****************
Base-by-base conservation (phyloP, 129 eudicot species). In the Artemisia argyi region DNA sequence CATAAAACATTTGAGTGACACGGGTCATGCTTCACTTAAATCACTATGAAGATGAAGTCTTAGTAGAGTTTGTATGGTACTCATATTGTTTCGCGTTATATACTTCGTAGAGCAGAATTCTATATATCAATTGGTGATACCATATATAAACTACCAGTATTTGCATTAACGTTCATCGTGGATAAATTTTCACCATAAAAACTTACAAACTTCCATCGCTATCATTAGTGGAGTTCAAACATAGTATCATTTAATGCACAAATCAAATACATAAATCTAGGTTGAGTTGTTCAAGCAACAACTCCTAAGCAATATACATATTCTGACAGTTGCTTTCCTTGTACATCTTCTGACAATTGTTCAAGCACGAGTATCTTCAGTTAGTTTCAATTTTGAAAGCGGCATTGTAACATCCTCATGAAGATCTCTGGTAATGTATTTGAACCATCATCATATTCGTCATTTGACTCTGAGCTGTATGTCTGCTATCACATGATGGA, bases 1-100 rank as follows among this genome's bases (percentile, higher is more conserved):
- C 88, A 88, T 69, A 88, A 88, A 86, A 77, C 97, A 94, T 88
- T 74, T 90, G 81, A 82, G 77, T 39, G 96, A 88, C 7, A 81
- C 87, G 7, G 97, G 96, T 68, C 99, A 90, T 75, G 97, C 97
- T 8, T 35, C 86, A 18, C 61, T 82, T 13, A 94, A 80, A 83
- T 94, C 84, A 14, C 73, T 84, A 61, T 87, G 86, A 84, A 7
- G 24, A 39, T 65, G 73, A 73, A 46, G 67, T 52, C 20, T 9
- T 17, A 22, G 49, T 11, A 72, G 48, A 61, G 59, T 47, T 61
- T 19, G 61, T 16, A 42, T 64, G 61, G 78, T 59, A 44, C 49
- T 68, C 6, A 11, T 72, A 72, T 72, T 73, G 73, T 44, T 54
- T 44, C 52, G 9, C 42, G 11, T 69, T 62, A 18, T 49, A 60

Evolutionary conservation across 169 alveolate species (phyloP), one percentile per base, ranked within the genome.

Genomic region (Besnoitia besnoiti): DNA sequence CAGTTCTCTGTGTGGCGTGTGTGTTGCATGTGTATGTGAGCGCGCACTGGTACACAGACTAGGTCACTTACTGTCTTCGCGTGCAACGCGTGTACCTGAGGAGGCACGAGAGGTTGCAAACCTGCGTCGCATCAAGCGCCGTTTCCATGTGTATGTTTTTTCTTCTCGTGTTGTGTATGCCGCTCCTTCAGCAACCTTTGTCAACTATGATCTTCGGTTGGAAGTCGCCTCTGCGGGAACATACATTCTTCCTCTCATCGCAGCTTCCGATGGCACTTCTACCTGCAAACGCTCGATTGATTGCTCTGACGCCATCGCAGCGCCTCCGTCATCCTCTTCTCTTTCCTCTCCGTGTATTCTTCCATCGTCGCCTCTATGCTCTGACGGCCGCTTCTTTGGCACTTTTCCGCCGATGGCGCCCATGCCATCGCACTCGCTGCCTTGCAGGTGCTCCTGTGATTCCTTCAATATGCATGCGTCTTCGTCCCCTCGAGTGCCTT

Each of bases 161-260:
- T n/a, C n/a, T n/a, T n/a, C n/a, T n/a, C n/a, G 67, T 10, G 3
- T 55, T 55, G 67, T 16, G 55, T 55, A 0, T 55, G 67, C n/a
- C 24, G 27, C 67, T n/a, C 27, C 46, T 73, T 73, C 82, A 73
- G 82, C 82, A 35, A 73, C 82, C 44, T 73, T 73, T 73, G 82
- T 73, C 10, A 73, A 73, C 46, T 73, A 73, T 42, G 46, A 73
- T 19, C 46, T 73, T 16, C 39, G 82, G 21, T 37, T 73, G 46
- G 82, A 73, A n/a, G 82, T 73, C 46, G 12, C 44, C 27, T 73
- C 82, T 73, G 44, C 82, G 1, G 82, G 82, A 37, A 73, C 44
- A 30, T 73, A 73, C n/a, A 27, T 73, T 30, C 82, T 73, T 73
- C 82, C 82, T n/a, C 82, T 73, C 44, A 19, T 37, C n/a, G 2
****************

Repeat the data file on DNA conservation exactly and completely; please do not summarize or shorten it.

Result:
Base-by-base conservation (phyloP, 129 eudicot species). In the Artemisia argyi region DNA sequence CATAAAACATTTGAGTGACACGGGTCATGCTTCACTTAAATCACTATGAAGATGAAGTCTTAGTAGAGTTTGTATGGTACTCATATTGTTTCGCGTTATATACTTCGTAGAGCAGAATTCTATATATCAATTGGTGATACCATATATAAACTACCAGTATTTGCATTAACGTTCATCGTGGATAAATTTTCACCATAAAAACTTACAAACTTCCATCGCTATCATTAGTGGAGTTCAAACATAGTATCATTTAATGCACAAATCAAATACATAAATCTAGGTTGAGTTGTTCAAGCAACAACTCCTAAGCAATATACATATTCTGACAGTTGCTTTCCTTGTACATCTTCTGACAATTGTTCAAGCACGAGTATCTTCAGTTAGTTTCAATTTTGAAAGCGGCATTGTAACATCCTCATGAAGATCTCTGGTAATGTATTTGAACCATCATCATATTCGTCATTTGACTCTGAGCTGTATGTCTGCTATCACATGATGGA, bases 1-100 rank as follows among this genome's bases (percentile, higher is more conserved):
- C 88, A 88, T 69, A 88, A 88, A 86, A 77, C 97, A 94, T 88
- T 74, T 90, G 81, A 82, G 77, T 39, G 96, A 88, C 7, A 81
- C 87, G 7, G 97, G 96, T 68, C 99, A 90, T 75, G 97, C 97
- T 8, T 35, C 86, A 18, C 61, T 82, T 13, A 94, A 80, A 83
- T 94, C 84, A 14, C 73, T 84, A 61, T 87, G 86, A 84, A 7
- G 24, A 39, T 65, G 73, A 73, A 46, G 67, T 52, C 20, T 9
- T 17, A 22, G 49, T 11, A 72, G 48, A 61, G 59, T 47, T 61
- T 19, G 61, T 16, A 42, T 64, G 61, G 78, T 59, A 44, C 49
- T 68, C 6, A 11, T 72, A 72, T 72, T 73, G 73, T 44, T 54
- T 44, C 52, G 9, C 42, G 11, T 69, T 62, A 18, T 49, A 60

Evolutionary conservation across 169 alveolate species (phyloP), one percentile per base, ranked within the genome.

Genomic region (Besnoitia besnoiti): DNA sequence CAGTTCTCTGTGTGGCGTGTGTGTTGCATGTGTATGTGAGCGCGCACTGGTACACAGACTAGGTCACTTACTGTCTTCGCGTGCAACGCGTGTACCTGAGGAGGCACGAGAGGTTGCAAACCTGCGTCGCATCAAGCGCCGTTTCCATGTGTATGTTTTTTCTTCTCGTGTTGTGTATGCCGCTCCTTCAGCAACCTTTGTCAACTATGATCTTCGGTTGGAAGTCGCCTCTGCGGGAACATACATTCTTCCTCTCATCGCAGCTTCCGATGGCACTTCTACCTGCAAACGCTCGATTGATTGCTCTGACGCCATCGCAGCGCCTCCGTCATCCTCTTCTCTTTCCTCTCCGTGTATTCTTCCATCGTCGCCTCTATGCTCTGACGGCCGCTTCTTTGGCACTTTTCCGCCGATGGCGCCCATGCCATCGCACTCGCTGCCTTGCAGGTGCTCCTGTGATTCCTTCAATATGCATGCGTCTTCGTCCCCTCGAGTGCCTT

Each of bases 161-260:
- T n/a, C n/a, T n/a, T n/a, C n/a, T n/a, C n/a, G 67, T 10, G 3
- T 55, T 55, G 67, T 16, G 55, T 55, A 0, T 55, G 67, C n/a
- C 24, G 27, C 67, T n/a, C 27, C 46, T 73, T 73, C 82, A 73
- G 82, C 82, A 35, A 73, C 82, C 44, T 73, T 73, T 73, G 82
- T 73, C 10, A 73, A 73, C 46, T 73, A 73, T 42, G 46, A 73
- T 19, C 46, T 73, T 16, C 39, G 82, G 21, T 37, T 73, G 46
- G 82, A 73, A n/a, G 82, T 73, C 46, G 12, C 44, C 27, T 73
- C 82, T 73, G 44, C 82, G 1, G 82, G 82, A 37, A 73, C 44
- A 30, T 73, A 73, C n/a, A 27, T 73, T 30, C 82, T 73, T 73
- C 82, C 82, T n/a, C 82, T 73, C 44, A 19, T 37, C n/a, G 2